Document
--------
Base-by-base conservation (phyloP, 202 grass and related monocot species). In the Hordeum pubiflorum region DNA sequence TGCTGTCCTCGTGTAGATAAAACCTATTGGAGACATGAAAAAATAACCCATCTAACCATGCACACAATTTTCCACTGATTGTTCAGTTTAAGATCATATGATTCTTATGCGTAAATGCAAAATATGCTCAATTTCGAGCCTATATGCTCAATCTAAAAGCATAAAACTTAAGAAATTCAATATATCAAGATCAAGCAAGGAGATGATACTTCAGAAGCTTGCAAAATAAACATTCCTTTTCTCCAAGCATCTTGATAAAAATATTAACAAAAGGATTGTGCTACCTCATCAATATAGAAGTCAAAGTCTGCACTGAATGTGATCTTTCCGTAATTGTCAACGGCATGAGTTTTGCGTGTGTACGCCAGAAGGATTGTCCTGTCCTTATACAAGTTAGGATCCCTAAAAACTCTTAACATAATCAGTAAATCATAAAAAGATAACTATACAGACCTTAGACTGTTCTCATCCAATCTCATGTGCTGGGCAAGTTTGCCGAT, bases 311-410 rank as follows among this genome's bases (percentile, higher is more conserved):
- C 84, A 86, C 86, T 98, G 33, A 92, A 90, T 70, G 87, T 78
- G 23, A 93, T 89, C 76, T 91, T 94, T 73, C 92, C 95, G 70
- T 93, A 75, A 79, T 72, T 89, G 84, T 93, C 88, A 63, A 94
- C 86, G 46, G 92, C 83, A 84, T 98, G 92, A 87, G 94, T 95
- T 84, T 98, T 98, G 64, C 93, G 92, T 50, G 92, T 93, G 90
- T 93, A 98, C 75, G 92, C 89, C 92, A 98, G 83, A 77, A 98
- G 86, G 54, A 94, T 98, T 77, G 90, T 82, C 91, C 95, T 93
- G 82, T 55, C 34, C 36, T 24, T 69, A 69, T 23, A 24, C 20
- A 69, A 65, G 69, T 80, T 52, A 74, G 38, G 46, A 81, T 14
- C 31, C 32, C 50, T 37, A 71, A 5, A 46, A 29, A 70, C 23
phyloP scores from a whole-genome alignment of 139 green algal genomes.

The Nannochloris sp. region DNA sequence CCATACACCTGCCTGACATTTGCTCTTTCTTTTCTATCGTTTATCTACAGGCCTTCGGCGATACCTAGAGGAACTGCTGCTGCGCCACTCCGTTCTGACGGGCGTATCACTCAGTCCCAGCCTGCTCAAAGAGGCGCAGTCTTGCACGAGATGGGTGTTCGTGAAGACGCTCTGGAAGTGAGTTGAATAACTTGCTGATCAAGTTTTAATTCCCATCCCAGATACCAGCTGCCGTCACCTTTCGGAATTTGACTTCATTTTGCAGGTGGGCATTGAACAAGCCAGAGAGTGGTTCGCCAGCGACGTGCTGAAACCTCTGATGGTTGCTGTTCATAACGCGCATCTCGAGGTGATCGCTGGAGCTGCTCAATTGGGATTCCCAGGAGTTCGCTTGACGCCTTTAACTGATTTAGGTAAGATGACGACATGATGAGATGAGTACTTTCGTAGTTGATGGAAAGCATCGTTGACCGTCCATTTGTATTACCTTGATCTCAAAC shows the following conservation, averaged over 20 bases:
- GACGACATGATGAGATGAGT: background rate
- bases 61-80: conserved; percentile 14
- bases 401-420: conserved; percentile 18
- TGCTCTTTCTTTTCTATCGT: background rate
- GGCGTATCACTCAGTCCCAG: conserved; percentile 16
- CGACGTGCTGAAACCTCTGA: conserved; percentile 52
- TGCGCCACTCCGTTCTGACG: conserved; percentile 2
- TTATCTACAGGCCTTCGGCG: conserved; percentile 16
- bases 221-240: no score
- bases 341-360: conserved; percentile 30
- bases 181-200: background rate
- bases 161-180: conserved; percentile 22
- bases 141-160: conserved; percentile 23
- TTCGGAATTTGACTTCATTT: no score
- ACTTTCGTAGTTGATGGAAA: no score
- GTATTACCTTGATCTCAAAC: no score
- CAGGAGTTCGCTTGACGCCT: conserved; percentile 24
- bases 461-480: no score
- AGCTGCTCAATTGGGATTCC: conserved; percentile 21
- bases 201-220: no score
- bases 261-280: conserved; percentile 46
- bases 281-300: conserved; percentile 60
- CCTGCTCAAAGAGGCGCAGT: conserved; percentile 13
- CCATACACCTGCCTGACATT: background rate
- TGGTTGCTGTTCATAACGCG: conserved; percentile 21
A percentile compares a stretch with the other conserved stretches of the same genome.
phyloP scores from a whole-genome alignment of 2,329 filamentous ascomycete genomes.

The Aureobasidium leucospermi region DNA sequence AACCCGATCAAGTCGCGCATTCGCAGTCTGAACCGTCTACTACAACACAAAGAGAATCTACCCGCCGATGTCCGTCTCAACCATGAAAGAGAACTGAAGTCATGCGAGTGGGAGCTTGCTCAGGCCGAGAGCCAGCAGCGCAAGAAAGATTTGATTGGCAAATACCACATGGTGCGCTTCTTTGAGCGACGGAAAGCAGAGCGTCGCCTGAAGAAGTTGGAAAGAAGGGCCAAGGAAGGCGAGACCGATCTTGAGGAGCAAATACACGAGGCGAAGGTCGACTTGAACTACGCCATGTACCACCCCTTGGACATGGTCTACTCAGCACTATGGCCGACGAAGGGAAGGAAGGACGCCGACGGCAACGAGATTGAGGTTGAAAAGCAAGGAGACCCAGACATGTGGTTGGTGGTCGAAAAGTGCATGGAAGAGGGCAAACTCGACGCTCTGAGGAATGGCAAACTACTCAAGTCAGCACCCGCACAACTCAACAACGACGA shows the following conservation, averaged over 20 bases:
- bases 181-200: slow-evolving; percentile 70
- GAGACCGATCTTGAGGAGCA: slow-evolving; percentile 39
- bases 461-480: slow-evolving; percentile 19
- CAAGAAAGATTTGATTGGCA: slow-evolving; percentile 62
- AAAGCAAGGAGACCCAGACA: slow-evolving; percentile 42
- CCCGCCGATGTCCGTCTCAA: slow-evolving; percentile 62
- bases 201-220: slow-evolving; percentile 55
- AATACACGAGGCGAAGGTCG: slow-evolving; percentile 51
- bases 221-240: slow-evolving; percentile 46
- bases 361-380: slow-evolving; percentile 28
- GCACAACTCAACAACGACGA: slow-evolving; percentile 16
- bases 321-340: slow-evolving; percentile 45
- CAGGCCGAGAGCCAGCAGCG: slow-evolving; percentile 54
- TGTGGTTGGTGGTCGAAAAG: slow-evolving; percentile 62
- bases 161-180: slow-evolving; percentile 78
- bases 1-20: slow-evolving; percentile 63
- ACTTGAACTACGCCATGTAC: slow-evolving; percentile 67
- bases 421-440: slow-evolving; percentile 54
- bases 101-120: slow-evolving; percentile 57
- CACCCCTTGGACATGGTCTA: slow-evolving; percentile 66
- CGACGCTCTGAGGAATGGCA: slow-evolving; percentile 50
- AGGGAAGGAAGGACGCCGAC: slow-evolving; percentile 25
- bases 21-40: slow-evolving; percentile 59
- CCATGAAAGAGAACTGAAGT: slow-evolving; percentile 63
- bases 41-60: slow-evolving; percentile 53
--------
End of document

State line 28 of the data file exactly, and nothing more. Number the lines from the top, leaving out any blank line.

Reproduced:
- ACTTTCGTAGTTGATGGAAA: no score